> > way you intend. I really, really do not recommend this though -- it's a
> > bad idea to allow any user to share root's server credentials.
> 
> I completely agree that client side checking is bogus.
> And as already mentioned in a different mail, the "setuids"
> option seems to be broken currently (in my test cases at least).
> 

Ok, some investigation as to the cause there might be helpful. That
said, the whole idea of mounting using root's creds seems a bit
dangerous to me. I can't point to a specific attack vector that employs
mounting with root creds, but it "smells" like bad practice.

> > I'm convinced, after working on it for more than 3 years that the *only*
> > proper fix for the nightmare that is CIFS permissions is to make CIFS
> > use proper credentials in the first place. CIFS is currently completely
> > broken in this regard -- it's designed such that all accesses to the
> > mount use the same set of credentials, and that's just plain wrong.
> > 
> > Fixing this entails establishing new SMB sessions on the fly whenever a
> > user wants to do an on the wire operation. Obviously, we can't prompt
> > for passwords for this, so we need to limit this to krb5 creds or come
> > up with a way for people to stash credentials for the kernel to use for
> > this purpose.
> 
> So this method of "stashing" creds would usually involve some
> kind of upcall to e.g. query the winbindd credential cache or
> some static text file, right?
> 

Actually, I was more envisioning using the kernel keyring to stash a
username, and password or NTLM hash. The kernel can then scoop those up
as needed without needing to upcall. You could do this per-user or
per-session too. Eventually we want to overhaul the krb5 code to do
less in userspace too.

See the keyctl_* manpages for details on that facility.

> When discussing this with Volker today, he had a different idea:
> One could implement a trans2 impersonate call in samba (as a new
> call in the unix extensions) that could be used to transfer the
> session established by the privileged user (root, say) to a
> different user specified as an argument to the call -- without
> the need to give credentials! Then this call could be used in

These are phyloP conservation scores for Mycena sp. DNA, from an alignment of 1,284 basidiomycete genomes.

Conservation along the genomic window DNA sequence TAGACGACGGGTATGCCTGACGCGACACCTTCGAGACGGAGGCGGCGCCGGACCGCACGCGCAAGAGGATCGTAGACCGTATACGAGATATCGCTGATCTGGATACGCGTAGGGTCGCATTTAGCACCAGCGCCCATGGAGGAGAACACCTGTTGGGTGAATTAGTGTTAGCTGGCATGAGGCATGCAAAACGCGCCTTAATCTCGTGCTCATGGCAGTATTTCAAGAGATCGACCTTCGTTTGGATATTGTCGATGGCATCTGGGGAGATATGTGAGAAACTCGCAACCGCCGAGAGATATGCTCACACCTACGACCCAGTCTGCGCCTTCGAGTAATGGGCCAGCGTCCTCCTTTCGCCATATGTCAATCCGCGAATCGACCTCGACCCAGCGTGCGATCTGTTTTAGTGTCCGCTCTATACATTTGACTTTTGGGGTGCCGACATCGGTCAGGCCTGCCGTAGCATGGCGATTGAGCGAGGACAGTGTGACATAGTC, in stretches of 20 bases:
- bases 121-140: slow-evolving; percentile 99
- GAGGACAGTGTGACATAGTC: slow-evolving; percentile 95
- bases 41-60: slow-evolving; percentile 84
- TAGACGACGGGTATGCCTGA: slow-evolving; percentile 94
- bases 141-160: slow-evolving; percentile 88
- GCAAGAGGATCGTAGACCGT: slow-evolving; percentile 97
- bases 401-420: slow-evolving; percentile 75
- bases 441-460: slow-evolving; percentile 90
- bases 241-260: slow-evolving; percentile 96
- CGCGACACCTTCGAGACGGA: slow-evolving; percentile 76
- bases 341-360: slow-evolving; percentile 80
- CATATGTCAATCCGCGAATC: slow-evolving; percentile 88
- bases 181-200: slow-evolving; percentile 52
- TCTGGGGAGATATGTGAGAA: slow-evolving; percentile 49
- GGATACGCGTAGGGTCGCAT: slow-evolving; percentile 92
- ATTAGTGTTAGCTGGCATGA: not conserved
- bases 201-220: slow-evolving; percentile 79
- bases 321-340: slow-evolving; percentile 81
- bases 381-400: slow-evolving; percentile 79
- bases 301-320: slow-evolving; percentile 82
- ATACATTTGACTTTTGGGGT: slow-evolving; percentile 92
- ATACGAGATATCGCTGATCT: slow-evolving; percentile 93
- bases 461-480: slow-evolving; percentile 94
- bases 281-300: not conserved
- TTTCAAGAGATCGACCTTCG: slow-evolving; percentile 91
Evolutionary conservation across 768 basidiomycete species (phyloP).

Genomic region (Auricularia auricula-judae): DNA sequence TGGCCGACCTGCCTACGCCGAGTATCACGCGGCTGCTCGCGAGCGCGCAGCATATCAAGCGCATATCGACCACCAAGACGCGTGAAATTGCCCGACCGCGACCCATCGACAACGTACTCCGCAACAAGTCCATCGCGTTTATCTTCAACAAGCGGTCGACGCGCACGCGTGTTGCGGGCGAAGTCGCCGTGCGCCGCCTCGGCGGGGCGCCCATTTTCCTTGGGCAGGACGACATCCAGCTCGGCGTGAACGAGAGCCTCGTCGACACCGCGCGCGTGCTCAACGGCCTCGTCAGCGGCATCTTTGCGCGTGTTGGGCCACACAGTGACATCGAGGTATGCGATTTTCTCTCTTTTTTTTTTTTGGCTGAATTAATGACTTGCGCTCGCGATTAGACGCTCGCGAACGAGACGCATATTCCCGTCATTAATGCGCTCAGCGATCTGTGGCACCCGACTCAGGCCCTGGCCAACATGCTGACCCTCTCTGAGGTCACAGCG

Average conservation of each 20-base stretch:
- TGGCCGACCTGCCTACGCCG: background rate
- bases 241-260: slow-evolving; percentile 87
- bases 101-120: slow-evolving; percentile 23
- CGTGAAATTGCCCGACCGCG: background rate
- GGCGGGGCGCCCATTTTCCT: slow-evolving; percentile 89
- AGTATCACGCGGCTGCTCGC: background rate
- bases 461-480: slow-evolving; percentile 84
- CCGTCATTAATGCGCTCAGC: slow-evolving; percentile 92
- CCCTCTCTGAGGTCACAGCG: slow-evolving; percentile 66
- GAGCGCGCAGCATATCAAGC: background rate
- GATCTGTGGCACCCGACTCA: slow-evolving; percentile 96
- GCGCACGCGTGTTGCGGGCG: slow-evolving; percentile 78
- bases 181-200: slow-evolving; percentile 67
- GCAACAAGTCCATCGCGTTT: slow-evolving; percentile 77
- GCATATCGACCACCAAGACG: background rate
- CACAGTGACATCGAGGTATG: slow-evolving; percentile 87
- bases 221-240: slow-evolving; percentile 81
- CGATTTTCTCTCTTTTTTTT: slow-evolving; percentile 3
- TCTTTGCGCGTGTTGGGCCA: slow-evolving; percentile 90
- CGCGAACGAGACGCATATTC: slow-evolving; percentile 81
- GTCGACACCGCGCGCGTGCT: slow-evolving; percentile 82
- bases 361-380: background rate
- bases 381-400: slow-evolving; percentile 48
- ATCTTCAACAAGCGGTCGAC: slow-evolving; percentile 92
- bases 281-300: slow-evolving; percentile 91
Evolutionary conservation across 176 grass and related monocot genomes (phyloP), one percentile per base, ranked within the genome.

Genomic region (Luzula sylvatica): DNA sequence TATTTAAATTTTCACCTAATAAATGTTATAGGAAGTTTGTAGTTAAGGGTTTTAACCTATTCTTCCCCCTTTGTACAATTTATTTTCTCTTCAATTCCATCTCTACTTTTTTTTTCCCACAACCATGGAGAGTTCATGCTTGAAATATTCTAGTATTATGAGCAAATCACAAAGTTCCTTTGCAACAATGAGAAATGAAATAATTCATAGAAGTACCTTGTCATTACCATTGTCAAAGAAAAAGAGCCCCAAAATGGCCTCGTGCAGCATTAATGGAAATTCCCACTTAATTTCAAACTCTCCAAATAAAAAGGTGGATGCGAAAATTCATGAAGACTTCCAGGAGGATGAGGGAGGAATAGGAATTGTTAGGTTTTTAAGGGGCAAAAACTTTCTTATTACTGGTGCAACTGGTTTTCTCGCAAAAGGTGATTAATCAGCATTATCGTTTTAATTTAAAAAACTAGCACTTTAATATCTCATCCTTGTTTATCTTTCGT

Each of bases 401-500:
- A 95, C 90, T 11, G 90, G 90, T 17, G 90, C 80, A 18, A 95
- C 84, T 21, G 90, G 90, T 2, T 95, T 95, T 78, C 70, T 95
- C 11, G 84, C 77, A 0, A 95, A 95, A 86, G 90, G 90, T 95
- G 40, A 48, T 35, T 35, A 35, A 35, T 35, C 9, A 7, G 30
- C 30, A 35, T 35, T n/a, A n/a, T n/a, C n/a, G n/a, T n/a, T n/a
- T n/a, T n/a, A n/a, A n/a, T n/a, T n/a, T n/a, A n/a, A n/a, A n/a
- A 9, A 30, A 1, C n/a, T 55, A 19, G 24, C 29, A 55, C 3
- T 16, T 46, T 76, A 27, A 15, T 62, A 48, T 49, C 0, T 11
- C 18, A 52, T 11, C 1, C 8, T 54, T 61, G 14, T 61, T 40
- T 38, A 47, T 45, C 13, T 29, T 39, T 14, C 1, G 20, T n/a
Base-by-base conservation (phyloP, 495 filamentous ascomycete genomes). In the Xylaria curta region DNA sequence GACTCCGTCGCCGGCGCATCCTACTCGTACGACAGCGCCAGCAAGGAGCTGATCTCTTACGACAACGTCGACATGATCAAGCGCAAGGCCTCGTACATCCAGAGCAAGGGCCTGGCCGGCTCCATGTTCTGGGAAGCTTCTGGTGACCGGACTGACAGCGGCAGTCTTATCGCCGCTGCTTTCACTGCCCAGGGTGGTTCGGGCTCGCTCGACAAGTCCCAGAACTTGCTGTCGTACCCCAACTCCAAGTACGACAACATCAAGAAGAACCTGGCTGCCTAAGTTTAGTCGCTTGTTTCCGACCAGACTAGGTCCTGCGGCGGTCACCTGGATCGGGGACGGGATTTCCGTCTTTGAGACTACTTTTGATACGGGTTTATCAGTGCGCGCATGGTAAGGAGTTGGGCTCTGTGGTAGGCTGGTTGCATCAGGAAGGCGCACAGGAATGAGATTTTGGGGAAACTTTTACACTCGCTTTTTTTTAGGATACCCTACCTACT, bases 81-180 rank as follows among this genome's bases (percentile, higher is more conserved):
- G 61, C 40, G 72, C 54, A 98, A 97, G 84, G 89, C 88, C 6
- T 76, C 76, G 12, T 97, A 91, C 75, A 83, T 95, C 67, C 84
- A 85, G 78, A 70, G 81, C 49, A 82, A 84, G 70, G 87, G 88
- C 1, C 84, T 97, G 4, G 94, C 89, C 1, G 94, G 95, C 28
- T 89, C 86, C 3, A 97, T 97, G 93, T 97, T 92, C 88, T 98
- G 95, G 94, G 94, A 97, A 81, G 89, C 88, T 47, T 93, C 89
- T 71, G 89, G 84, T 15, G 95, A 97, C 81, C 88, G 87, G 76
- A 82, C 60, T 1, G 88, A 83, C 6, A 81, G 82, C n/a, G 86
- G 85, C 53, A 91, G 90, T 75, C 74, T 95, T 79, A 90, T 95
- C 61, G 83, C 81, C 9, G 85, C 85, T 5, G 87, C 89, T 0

> the multi user mount scenario: when uid 1000 accesse the cifs
> mount then the root-dispatcher mount would create a new session
> initially as root and issue an impersonate call to user 1000
> directly afterwards.
> 
> Wouldn't that be something worth considering?
> 

I've only just read this, and haven't thought about it fully, but at
first glance that looks like the wrong way to go about fixing this. For
one thing, this is a samba only extension. For another, you're still
allowing "credential sharing" to some degree and that scheme encourages
people to mount using root's credentials.

The bottom line (IMO) is that any scheme that has multiple users
sharing credentials on a single SMB session is just a bad solution.
Credentials exist for a reason and really shouldn't be shared.

> > I'm about 1/3 of the way into a first draft of a patchset
> > to do this, but it won't be fixed anytime soon and may not be suitable
> > for CIFS with SMB2 getting development focus now.
> 
> Sorry, what do you mean? Is SMB2 somehow contradictory to multi
> session mounts?
> 

No, but the SMB2 code is a completely separate project however. What
there is of it today consists largely of code and functionality that is
cut-and-pasted from CIFS. Any fixes that gets implemented in CIFS
will need to be essentially duplicated for SMB2.
Jeremy Allison - March 12, 2010, 1:53 a.m.
On Thu, Mar 11, 2010 at 11:45:29PM +0100, Michael Adam wrote:
> 
> When discussing this with Volker today, he had a different idea:
> One could implement a trans2 impersonate call in samba (as a new
> call in the unix extensions) that could be used to transfer the
> session established by the privileged user (root, say) to a
> different user specified as an argument to the call -- without
> the need to give credentials! Then this call could be used in
> the multi user mount scenario: when uid 1000 accesse the cifs
> mount then the root-dispatcher mount would create a new session
> initially as root and issue an impersonate call to user 1000
> directly afterwards.
> 
> Wouldn't that be something worth considering?

This world work, but protocol cleanliness-wise it's
*really* horrible :-).

Jeremy.
Michael Adam - March 12, 2010, 8:09 a.m.
Jeremy Allison wrote: